The June Architecture Billings Index
(ABI) shows that demand for architectural services declined for the third
consecutive month. The ABI is a leading indicator of construction nine to
twelve months in the future.

“This seems to be a case of not thinking it can get any worse – and then it
does,” said AIA Chief Economist, Kermit Baker, PhD, Hon. AIA. “While a modest
turn around appeared to be on the way earlier in the year, the overall concern
about both domestic and global economies is seeping into design and
construction industry and adding yet another element that is preventing
recovery.”
(See for charts: <http://www.architectmagazine.com/economic-conditions/abi-report.aspx>
http://www.architectmagazine.com/economic-conditions/abi-report.aspx)

That’s the bad news.

The good news is that fewer new projects means better fundamentals (i.e. rents
and occupancy rates) for existing properties. As I wrote in my forecast earlier
this year, it is looking more and more likely that this cycle will see an
extended period of rent and occupancy growth without the normal effect of new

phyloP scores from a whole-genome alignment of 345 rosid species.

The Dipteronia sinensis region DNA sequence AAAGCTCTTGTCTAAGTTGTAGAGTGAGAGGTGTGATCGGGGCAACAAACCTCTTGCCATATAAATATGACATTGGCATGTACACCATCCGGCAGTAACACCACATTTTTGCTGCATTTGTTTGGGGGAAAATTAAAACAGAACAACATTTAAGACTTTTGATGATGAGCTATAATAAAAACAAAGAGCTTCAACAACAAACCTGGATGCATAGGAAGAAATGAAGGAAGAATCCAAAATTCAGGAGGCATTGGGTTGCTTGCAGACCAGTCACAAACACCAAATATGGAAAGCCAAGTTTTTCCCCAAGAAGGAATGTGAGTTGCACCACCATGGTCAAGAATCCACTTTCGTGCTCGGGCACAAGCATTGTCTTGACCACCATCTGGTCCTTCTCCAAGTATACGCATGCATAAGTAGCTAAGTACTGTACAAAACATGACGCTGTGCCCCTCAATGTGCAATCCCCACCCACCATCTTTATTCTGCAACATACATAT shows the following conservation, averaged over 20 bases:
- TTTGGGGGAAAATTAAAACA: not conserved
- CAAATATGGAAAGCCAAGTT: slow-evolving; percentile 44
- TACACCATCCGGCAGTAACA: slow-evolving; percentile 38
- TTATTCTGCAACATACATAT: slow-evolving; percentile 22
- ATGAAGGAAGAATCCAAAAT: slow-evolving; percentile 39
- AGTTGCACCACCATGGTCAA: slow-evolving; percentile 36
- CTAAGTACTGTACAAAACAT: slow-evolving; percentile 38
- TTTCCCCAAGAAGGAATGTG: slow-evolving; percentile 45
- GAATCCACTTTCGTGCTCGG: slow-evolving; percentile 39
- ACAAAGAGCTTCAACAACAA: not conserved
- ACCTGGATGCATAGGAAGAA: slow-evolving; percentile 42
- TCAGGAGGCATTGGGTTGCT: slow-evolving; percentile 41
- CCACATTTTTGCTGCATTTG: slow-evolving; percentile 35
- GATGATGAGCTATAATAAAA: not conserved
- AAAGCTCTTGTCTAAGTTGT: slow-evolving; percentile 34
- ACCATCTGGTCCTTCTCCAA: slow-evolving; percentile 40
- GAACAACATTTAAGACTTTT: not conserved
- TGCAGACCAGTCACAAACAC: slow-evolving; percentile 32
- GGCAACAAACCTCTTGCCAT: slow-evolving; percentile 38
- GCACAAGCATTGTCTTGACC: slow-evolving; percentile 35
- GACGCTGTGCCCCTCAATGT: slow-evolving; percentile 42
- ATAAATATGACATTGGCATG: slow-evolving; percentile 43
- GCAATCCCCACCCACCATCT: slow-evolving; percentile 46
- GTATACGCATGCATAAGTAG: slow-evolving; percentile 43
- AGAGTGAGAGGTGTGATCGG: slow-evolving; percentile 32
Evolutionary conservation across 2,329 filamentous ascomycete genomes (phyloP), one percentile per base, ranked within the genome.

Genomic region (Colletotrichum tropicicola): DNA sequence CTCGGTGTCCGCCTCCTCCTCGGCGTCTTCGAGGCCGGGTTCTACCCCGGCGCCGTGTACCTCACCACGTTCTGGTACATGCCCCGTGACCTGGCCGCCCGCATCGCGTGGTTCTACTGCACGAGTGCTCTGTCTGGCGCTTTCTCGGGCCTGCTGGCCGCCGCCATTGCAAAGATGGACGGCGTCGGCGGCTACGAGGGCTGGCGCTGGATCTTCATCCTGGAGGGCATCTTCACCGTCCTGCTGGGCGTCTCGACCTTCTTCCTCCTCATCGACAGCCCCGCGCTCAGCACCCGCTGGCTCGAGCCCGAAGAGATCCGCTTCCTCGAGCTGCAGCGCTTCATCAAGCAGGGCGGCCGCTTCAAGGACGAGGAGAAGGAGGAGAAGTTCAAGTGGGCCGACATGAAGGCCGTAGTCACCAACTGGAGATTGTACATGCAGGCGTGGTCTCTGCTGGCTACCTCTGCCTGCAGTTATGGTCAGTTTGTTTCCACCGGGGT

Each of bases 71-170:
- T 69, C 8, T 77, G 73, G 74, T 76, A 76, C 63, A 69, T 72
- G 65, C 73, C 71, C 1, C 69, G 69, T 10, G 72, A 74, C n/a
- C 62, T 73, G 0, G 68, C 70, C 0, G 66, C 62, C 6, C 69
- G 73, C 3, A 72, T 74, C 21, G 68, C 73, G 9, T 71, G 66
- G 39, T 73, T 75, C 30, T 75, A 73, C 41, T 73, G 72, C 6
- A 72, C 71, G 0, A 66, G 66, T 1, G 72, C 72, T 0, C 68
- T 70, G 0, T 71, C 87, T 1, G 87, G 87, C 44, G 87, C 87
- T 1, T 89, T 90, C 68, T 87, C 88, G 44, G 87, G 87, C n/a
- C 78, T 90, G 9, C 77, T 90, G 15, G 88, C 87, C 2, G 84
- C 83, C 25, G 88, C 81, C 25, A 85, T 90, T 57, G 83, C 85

supply.

For example, the multi-family cycle usually runs abut 7 years… it takes about
18-24 months from a cycle trough for new supply to be planned, built and come
online. During this time existing properties enjoy rising fundamentals. As new
construction comes online, fundamentals begin to flatten. Building usually
continues for about two years past the peak, then oversupply conditions set in
around the sixth year, falling to form the next trough. Then the cycle starts
all over again.

My view is that the existing properties will not have the normal new supply to
compete with for 2-3 years due to the lack of development funding in the
capital markets.

Metros and coastal markets will likely get the attention of private equity
groups who do not rely on debt capital, and stick closer to the normal cycle.
But micro-politans and tertiary markets will benefit from inattention until the
larger markets become crowded.